Many antibiotic-resistant germs in the sausage

Many antibiotic-resistant germs in the sausage

Greens: 16 percent of the sausage is contaminated with antibiotic-resistant ESBL germs

In an investigation commissioned by the Greens' parliamentary group, germs in sausage products found in 13 German cities were found to be harmful to health. The ESBL germs are due to the increased use of antibiotics in factory farming. More and more pathogens are becoming resistant to the agents and can spread unhindered. According to the scientists, turkey sausage in particular is often contaminated with germs.

Turkey sausage and meat products were most frequently contaminated with ESBL germs. The scientists examined a total of 63 sausage products from supermarkets, discounters and bakeries. Antibiotic-resistant pathogens, so-called ESBL germs, were detected in ten samples (16 percent). In the group of turkey meat products, 66 percent of the samples were contaminated. The tested lettuce products also frequently contained the harmful germs at 22 percent. In December 2012, the quota was 16 percent. Netto turkey sausage and turkey onion sausage from Rewe, Kaufland and Penny were most frequently affected. In addition, the scientists detected ESBL germs in the onion sausage from Kaufland, the tea sausage from Rügenwalder, the paprika ham sausage from Aldi and in a meat roll from the butcher Bendig.

Antibiotic-resistant germs due to too many antibiotics in factory farming. The abbreviation ESBL stands for "extended-spectrum beta-lactamases". These enzymes are able to render antibiotics ineffective. Bacteria need a specific “resistance gene” to form these enzymes, which can be passed on from one generation of bacteria to the next.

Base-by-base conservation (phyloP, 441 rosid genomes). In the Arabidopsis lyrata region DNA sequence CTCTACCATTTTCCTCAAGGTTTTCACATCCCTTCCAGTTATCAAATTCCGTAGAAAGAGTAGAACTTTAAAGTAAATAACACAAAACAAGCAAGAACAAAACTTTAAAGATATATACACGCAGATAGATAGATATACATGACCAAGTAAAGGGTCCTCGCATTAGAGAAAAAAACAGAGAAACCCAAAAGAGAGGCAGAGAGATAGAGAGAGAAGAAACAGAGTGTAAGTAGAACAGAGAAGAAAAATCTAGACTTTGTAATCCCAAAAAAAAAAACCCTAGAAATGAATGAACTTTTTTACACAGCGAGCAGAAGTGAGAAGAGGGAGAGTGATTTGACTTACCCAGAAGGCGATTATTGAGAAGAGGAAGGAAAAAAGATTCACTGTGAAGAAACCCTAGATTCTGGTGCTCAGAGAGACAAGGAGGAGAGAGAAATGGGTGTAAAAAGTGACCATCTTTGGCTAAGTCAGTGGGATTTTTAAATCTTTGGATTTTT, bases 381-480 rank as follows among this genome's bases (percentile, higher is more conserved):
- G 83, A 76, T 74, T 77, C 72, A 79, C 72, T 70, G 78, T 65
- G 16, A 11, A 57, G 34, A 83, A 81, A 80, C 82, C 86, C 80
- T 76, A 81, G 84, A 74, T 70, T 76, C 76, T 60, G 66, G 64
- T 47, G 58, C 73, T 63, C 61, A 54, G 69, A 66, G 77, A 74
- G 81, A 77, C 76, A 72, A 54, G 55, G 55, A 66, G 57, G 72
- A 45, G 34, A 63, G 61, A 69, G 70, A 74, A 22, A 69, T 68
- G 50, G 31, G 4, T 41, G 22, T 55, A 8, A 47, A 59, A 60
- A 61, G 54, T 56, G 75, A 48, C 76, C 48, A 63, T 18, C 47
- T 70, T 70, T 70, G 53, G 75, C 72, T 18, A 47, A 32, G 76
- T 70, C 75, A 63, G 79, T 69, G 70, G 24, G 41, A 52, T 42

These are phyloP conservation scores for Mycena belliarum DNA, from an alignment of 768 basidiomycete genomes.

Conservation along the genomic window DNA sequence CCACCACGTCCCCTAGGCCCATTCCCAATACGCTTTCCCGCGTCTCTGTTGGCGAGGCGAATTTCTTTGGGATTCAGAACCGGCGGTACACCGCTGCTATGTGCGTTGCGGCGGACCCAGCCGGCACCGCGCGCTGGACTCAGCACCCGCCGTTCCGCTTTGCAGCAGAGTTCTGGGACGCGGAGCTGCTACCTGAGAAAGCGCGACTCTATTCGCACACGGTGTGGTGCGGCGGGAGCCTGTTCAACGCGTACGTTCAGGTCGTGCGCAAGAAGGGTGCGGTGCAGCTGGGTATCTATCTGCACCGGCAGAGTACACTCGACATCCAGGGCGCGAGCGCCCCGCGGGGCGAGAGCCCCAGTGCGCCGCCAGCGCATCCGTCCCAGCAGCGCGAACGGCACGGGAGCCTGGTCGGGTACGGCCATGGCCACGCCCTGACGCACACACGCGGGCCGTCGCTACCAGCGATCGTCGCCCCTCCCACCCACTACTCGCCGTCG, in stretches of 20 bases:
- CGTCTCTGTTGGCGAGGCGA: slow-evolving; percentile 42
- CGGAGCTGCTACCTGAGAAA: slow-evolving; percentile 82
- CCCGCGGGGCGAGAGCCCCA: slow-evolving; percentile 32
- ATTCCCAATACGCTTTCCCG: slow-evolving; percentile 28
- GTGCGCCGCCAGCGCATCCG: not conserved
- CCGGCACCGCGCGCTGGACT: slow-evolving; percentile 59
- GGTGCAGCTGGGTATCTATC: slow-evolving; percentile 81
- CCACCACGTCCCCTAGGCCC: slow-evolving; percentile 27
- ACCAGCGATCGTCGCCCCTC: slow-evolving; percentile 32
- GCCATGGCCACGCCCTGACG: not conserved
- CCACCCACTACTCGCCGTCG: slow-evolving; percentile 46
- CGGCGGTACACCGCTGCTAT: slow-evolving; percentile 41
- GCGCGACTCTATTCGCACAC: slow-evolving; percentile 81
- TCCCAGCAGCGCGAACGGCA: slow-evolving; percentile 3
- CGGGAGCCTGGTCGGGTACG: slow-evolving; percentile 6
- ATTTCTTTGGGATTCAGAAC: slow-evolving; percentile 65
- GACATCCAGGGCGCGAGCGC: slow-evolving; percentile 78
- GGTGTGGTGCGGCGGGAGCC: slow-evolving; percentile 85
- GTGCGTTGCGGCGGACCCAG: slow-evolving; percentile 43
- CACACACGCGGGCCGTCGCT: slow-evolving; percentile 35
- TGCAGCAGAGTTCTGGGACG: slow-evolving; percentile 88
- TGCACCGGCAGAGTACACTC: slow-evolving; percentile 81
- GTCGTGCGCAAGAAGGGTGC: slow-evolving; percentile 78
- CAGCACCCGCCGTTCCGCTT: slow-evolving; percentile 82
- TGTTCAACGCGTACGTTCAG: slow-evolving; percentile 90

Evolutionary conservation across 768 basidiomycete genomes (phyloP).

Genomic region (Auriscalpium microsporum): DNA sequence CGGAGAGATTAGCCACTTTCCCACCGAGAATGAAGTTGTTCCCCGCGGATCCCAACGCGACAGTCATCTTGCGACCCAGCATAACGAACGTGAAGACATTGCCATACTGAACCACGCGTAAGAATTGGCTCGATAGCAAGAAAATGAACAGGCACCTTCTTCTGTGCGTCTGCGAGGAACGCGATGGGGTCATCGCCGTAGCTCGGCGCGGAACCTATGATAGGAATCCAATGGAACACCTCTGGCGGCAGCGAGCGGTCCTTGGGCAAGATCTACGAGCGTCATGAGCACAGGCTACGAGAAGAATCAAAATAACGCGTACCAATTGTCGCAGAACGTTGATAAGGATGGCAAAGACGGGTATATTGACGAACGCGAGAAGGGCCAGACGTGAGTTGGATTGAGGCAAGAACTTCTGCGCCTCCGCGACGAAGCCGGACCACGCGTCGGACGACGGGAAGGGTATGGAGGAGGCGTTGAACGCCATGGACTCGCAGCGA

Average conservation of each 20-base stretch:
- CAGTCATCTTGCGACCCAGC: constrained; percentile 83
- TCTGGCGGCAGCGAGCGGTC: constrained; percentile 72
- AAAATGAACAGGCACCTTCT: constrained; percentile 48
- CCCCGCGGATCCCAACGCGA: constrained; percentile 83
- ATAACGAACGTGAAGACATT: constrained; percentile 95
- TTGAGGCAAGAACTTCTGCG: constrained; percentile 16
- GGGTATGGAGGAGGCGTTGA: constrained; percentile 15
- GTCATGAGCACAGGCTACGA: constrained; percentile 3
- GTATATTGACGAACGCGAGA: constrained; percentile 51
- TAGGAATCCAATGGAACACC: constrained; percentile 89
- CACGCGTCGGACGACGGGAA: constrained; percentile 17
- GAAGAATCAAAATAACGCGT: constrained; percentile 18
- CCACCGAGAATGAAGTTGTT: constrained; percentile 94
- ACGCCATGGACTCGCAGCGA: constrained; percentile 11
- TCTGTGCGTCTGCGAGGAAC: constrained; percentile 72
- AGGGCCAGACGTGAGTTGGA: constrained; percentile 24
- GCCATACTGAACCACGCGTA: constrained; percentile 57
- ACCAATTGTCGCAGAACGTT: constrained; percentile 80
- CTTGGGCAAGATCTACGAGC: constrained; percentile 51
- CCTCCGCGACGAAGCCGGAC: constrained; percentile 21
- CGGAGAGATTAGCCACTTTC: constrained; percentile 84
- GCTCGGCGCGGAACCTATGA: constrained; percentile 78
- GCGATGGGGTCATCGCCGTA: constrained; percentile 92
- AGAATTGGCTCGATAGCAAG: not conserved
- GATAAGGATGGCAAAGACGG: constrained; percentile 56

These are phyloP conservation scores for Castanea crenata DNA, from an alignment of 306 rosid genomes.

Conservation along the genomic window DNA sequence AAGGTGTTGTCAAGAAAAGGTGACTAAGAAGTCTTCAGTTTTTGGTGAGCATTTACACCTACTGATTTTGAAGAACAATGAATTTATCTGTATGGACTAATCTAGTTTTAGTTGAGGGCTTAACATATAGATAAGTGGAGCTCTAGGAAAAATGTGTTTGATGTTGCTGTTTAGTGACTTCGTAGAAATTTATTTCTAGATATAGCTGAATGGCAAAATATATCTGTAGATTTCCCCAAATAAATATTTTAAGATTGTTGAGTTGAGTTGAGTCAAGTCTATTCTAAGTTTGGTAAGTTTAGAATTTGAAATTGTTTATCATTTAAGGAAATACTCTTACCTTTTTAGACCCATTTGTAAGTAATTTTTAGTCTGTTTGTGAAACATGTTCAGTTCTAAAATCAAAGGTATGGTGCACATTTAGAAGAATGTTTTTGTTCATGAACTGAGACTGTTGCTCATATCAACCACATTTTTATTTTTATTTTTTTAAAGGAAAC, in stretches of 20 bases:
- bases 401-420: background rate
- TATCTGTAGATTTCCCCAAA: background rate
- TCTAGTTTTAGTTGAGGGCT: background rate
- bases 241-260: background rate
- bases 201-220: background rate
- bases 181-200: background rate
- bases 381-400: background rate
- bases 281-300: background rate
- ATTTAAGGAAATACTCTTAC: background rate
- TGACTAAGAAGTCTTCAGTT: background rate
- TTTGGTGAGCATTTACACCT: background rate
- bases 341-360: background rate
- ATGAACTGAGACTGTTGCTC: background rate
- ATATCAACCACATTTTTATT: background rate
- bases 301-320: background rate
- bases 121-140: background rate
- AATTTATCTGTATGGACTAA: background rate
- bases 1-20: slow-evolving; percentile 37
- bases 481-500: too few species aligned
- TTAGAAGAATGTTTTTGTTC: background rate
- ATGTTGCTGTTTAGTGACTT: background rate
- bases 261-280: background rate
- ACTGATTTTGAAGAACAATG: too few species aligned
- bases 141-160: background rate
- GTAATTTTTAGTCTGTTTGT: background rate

While these pathogens only occurred in hospitals for a long time, they have also been found in poultry, pig and cattle fattening since 2000. Numerous studies have shown a worrying increase in antibiotic resistance, which is mainly due to the massive and often improper use of antibiotics in livestock farming. The funds are intended to prevent the spread of diseases in the stables. However, ESBL germs against which antibiotics are powerless also develop in the animals. The fattening stalls act as a training camp for the pathogens.

Greens: Federal government should stop large-scale antibiotic use in fattening animal husbandry If the bacteria get into the human body through meat consumption, they nest in the intestine because digestion cannot harm these pathogens. Antibiotics also no longer work, making medical treatment significantly more difficult and infections can be life-threatening. Around 30,000 patients die each year because antibiotics are no longer effective for them.

The Greens are therefore calling on the federal government to stop the large-scale use of antibiotics in fattening animals. "The animal fattening system is a ticking time bomb," Anton Hofreiter, chairman of the Greens parliamentary group in the Bundestag, warned the "Tagesspiegel". "With the production methods for cheap meat, we endanger our own health." The Federal Office for Risk Research shares this view. According to estimates, six million Germans already carry antibiotic-resistant germs.

Image: Ernst Rose /

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